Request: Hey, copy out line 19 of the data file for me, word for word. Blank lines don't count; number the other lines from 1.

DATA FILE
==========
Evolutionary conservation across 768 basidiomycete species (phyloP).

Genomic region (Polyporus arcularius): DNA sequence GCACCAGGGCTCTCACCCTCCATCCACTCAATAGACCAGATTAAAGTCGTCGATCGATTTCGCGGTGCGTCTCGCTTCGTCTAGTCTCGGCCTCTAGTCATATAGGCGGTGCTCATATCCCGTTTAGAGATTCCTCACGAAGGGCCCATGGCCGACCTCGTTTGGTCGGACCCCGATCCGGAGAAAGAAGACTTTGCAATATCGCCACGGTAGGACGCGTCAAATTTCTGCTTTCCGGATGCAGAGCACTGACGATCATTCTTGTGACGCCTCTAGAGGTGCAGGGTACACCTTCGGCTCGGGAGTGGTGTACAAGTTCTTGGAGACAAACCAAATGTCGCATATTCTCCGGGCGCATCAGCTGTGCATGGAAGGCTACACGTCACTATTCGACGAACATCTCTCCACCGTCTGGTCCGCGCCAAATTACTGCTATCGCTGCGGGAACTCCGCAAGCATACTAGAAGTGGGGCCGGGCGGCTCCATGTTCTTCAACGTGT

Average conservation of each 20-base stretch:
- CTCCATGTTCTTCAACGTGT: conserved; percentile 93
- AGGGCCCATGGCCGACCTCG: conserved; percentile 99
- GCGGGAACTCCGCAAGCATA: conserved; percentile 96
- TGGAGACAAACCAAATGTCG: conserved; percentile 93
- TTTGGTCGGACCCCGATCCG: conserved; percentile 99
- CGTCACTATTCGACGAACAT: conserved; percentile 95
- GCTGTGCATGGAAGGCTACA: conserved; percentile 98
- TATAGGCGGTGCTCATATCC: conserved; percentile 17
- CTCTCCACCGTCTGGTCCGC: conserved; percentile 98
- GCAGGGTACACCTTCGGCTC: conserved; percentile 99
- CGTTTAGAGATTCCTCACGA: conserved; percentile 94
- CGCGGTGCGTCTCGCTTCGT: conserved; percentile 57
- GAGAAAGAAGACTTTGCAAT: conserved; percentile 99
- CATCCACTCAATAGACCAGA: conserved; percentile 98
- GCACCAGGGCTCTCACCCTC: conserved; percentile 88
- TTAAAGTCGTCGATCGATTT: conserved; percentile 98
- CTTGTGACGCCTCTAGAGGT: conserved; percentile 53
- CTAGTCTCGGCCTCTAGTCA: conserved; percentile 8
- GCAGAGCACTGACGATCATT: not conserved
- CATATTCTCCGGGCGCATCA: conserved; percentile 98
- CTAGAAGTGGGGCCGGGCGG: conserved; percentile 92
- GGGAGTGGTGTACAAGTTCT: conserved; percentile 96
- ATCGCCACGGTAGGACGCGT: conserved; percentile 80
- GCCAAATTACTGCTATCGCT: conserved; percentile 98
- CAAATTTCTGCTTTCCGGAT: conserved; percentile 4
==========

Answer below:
- TTAAAGTCGTCGATCGATTT: conserved; percentile 98